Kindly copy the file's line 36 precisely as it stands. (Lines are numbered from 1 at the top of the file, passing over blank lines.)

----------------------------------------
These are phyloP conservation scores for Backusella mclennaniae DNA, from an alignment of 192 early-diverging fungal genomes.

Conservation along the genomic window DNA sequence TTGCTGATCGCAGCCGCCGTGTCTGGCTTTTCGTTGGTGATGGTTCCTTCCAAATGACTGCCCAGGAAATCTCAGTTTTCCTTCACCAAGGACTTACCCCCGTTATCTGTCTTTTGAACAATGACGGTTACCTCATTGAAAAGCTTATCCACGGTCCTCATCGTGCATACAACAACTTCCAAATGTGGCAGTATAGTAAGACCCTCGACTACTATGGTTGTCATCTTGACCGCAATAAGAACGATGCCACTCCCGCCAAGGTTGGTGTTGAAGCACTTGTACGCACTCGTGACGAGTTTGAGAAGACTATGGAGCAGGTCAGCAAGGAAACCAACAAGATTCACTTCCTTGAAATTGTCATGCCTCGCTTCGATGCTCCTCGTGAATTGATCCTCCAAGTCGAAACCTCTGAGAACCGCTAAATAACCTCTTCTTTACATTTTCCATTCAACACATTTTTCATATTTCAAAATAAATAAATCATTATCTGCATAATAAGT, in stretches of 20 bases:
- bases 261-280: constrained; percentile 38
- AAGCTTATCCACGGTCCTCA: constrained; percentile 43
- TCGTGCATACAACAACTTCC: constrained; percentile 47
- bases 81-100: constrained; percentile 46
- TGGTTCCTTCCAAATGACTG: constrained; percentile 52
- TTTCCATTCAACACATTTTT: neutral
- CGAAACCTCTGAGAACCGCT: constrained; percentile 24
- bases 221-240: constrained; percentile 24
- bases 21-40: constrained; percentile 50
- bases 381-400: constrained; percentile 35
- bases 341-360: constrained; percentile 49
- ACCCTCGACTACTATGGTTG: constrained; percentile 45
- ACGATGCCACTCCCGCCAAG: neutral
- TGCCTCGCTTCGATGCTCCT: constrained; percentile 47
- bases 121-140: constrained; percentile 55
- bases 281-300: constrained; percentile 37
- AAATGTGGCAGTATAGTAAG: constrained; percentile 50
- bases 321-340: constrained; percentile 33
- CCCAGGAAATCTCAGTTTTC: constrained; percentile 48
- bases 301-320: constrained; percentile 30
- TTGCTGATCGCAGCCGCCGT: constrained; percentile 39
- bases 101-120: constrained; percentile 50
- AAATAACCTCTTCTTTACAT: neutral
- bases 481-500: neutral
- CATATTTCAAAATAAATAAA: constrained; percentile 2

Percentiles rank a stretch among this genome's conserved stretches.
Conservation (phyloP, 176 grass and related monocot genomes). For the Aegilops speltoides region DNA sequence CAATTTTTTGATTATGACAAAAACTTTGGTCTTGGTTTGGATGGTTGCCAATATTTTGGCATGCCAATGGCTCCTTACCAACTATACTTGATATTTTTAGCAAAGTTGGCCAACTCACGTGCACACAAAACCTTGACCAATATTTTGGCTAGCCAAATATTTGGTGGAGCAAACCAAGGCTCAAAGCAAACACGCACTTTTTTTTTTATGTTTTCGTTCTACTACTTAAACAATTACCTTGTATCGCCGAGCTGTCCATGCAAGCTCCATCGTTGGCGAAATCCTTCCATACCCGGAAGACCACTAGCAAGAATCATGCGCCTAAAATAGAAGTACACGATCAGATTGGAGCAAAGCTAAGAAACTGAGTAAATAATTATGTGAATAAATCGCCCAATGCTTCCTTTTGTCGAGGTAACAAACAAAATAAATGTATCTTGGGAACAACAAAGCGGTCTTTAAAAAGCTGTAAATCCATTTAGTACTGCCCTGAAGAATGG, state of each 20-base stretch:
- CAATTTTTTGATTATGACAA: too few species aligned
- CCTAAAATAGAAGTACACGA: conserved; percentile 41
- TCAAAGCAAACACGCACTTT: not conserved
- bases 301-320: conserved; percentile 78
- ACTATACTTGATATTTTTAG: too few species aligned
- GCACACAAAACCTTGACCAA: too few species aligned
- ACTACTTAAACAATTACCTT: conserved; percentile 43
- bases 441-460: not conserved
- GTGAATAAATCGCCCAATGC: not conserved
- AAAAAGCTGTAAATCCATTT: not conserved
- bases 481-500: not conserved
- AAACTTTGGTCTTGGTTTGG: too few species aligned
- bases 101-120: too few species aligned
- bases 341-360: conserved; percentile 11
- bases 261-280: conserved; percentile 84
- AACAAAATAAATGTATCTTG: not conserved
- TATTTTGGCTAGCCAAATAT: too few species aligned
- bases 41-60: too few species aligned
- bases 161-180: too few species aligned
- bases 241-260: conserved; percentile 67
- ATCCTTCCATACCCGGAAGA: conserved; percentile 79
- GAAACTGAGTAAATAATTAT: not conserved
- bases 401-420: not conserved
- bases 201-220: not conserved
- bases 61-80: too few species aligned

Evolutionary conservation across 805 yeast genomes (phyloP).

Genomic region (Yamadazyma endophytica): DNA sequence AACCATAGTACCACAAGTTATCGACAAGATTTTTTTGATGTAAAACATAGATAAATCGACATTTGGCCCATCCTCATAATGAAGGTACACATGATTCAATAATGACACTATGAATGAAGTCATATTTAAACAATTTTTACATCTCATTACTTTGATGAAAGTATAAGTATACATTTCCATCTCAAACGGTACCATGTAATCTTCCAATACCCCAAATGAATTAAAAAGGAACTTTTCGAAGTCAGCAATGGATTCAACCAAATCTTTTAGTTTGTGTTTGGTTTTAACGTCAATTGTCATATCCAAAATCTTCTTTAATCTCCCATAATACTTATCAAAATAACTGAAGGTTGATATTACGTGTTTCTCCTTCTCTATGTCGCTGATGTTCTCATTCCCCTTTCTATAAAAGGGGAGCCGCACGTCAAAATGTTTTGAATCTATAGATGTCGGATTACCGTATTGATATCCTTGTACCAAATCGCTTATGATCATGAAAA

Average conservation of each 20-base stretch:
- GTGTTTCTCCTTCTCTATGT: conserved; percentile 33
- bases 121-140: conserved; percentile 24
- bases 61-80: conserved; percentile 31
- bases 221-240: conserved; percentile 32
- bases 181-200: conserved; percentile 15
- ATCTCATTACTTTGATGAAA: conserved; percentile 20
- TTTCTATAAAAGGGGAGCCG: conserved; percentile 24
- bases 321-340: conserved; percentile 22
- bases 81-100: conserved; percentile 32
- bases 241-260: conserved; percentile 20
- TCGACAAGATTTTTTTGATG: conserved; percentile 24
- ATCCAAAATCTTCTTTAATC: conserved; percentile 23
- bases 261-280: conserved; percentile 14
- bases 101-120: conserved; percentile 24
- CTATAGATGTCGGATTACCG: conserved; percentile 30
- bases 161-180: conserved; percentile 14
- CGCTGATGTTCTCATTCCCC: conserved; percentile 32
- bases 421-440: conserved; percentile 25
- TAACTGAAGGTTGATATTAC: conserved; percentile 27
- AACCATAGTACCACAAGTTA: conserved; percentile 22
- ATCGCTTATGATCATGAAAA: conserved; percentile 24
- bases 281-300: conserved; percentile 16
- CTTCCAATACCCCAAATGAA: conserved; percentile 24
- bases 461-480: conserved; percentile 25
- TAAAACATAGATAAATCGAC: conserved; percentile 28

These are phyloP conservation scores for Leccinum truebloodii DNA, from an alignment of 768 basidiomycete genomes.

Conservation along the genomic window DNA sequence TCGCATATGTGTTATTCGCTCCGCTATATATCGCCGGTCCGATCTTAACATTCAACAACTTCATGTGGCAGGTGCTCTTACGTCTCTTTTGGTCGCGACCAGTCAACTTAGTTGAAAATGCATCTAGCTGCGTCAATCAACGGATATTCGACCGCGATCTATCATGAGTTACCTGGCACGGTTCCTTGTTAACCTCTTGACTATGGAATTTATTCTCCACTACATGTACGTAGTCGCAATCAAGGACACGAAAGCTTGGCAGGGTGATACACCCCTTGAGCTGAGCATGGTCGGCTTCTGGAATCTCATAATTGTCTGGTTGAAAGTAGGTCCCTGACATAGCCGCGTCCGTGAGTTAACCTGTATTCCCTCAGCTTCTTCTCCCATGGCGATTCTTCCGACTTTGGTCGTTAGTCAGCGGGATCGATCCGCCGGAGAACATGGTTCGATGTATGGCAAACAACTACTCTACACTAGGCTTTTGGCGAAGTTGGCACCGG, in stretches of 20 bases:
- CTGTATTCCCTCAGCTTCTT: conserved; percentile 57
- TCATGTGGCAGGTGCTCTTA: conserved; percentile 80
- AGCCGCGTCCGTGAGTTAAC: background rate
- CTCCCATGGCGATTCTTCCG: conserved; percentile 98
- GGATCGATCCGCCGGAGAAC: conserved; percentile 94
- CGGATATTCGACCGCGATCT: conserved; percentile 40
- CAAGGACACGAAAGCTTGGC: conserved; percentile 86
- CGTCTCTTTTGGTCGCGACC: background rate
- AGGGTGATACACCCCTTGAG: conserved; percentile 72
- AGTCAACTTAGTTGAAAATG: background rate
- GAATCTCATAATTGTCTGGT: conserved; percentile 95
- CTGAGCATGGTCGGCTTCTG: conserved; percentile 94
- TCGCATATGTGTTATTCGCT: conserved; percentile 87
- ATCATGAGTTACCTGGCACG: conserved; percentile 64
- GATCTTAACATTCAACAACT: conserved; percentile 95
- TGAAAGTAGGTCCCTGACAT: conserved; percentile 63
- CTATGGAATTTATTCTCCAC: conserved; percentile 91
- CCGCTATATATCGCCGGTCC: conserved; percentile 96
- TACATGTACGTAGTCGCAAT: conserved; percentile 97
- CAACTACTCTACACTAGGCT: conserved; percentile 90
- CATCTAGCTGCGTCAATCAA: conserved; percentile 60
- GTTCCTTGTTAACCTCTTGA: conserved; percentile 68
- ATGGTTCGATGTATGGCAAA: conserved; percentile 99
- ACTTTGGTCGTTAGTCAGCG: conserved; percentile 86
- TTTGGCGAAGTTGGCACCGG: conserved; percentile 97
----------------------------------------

- ACTACTTAAACAATTACCTT: conserved; percentile 43